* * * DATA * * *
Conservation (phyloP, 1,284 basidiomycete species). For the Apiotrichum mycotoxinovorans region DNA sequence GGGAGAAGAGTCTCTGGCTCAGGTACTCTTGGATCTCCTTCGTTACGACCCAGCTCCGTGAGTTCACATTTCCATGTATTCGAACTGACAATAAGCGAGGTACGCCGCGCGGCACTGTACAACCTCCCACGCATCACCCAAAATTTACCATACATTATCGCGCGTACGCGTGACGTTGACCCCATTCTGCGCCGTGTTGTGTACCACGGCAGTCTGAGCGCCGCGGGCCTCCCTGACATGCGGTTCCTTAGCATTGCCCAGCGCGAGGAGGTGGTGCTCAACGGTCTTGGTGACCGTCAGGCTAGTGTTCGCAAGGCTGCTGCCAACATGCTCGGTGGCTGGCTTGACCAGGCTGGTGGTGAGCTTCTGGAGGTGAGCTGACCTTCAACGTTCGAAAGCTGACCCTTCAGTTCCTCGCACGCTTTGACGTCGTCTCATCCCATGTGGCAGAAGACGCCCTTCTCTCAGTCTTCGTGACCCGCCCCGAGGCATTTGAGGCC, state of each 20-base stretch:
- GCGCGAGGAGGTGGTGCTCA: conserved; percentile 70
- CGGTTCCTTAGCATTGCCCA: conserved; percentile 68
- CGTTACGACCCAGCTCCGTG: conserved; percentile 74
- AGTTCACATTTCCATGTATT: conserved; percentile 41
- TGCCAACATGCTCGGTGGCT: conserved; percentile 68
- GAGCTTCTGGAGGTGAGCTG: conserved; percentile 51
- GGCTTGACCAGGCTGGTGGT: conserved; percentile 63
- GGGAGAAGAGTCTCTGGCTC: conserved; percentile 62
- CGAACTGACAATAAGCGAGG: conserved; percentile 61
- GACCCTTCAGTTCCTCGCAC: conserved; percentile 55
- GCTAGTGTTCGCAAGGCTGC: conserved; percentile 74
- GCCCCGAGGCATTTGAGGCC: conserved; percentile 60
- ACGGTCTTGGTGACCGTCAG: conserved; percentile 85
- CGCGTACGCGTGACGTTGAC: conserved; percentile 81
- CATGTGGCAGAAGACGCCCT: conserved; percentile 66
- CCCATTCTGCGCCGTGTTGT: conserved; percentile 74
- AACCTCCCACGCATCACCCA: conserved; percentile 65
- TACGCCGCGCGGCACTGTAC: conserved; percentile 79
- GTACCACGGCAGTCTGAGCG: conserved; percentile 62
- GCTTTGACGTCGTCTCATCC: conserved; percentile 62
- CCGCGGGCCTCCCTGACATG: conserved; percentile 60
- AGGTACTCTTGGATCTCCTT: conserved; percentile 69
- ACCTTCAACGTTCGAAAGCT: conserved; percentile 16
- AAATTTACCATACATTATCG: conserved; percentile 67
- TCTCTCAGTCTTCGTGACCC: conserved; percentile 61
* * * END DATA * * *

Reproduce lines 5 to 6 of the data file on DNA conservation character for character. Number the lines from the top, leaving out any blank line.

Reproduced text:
- AGTTCACATTTCCATGTATT: conserved; percentile 41
- TGCCAACATGCTCGGTGGCT: conserved; percentile 68